AIDS Vaccine 04 Conference Calls for Increased Political, Financial Commitment

While survival of people living with HIV/AIDS has been extended, only a safe and effective vaccine will contain the pandemic, and the complexity of developing such a vaccine remains an enormous scientific, clinical, financial, logistical, organizational, and manufacturing challenge.

 

Due to an alarming increase in the number of HIV infections, whereby it is anticipated that an additional 45 million new infections will occur by 2010, there is an urgent need for a preventive vaccine to end the HIV pandemic both in the developing and in the developed world. We hope that, in light of its humanitarian tradition, Switzerland will strengthen its long-term commitment to the international initiative to support HIV vaccine development, said Dr Giuseppe Pantaleo, chairman of the conference.

 

All the actors in the field of HIV vaccine research and development have recognized that everyone involved needs to be more open, transparent, collaborative and coordinated in their research with a properly organized, managed and systematic effort to lead vaccine candidates to clinical Phase III worldwide.

 

"Such a well organized, more collaborative and better supported effort is crystallizing in the recently proposed Global HIV Vaccine Enterprise, which aims at complementing the irreplaceable scientific insights generated by the creativity of individual investigators", said Dr. Jose Esparza, senior adviser on HIV Vaccines for the Bill & Melinda Gates Foundation.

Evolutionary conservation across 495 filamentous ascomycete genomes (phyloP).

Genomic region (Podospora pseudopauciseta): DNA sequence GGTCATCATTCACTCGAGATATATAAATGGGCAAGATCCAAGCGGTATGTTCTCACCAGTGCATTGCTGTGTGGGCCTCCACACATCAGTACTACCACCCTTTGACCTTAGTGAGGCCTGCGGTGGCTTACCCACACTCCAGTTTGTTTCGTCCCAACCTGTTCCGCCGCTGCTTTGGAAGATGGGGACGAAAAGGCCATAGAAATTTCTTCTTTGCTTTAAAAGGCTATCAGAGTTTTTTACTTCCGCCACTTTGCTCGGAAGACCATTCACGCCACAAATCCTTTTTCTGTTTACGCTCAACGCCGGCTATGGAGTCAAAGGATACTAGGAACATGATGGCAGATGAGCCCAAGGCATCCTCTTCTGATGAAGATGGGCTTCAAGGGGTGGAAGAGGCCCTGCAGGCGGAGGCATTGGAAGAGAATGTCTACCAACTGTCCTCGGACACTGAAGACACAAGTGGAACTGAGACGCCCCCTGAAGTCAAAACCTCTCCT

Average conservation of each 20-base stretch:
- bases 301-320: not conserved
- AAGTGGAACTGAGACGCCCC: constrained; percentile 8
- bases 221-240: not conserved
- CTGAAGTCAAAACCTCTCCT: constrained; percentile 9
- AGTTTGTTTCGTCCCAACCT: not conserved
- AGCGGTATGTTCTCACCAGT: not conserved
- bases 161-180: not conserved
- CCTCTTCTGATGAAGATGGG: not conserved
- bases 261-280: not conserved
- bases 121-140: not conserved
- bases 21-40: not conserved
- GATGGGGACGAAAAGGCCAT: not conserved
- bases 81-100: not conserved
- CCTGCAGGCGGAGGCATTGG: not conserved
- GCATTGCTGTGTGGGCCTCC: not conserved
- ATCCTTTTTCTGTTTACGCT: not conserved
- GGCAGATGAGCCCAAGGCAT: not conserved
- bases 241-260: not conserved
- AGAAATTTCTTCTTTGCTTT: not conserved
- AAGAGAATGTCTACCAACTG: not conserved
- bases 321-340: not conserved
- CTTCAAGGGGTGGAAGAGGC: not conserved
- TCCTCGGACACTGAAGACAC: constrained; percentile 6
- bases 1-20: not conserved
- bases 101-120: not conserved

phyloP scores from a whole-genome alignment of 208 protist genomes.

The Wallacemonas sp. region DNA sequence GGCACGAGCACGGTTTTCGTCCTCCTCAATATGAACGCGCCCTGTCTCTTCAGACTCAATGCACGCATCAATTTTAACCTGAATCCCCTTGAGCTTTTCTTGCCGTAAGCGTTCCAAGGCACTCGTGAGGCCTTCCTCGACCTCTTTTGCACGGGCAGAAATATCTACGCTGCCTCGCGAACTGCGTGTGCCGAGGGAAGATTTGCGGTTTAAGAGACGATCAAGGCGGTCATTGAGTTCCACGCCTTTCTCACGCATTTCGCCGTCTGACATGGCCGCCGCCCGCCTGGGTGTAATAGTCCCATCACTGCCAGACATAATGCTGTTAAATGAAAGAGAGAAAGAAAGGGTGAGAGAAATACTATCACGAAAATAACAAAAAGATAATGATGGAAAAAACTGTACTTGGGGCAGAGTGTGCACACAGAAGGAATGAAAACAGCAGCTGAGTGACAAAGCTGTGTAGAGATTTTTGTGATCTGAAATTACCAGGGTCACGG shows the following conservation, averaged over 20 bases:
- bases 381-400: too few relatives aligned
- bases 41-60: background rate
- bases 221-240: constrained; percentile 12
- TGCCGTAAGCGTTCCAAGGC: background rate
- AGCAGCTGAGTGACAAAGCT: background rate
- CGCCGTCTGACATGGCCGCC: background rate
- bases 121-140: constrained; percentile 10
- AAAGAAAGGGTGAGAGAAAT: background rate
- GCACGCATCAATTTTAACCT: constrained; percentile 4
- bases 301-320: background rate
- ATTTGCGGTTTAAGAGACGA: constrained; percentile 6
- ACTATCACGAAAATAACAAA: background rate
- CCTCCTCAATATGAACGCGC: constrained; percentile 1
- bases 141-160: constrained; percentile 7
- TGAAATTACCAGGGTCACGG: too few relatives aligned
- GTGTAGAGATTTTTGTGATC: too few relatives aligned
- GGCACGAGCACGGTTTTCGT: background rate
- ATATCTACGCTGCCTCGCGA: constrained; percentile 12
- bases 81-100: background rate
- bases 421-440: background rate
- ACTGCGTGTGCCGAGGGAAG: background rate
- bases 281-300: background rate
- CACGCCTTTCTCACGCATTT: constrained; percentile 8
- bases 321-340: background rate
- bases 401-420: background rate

In an analysis of the situation, Dr. Anthony Fauci, director of the National Institute of Allergy and Infectious Diseases (NIAID) commented, Despite many important advances in HIV research, a safe and effective HIV vaccine has eluded our grasp. Clearly, HIV vaccine development must be accelerated, and researchers around the world must move toward a new paradigm in which planning and coordination, sharing of data and reagents, and collaboration are paramount.

 

Moreover, "Given what we know about HIV today, the field must push promising vaccine candidates into development and clinical trials. At the same time, basic research questions must still be solved. This will require an infusion of resources as well as creative mechanisms for cooperation between government and industry," said Dr. Seth Berkley, MD, president and CEO of the International AIDS Vaccine Initiative (IAVI).

 

Dr. Michel Kazatchkine, director of the French Agence Nationale de Recherches sur le Sida (ANRS) emphasized, The large number of scientific contributions to this meeting originating from several major European countries demonstrates the significant research effort that is currently pursued in Europe. HIV vaccine nevertheless remains largely under-funded in Europe. It requires stronger international cooperation, a better definition of European strategic priorities and an enhanced political and financial commitment from the European Commission and individual member states.

 

Dr. Rolf Zinkernagel, Nobel Laureate from Zurich University, signified that the development of an HIV vaccine is one of the most difficult challenges that biomedical research confronts today. A preventive or therapeutic vaccine against HIV/AIDS is very difficult to develop because we have not yet succeeded in creating a live-attenuated and at low levels persisting vaccine that induces and maintains protective T cell and B cell-antibody responses against this constantly mutating, persisting virus infection.

 

The AIDS vaccine 04 conference is attended by about 800 scientists and features the most significant advances in the field. The Conference is co-organized by the Lausanne University Hospital (CHUV) and EuroVacc, a foundation registered in Switzerland whose mission is to develop a vaccine against human immunodeficiency virus (HIV) and other agents of human infectious diseases.

 

Source: Genevensis Healthcare Communications    

 

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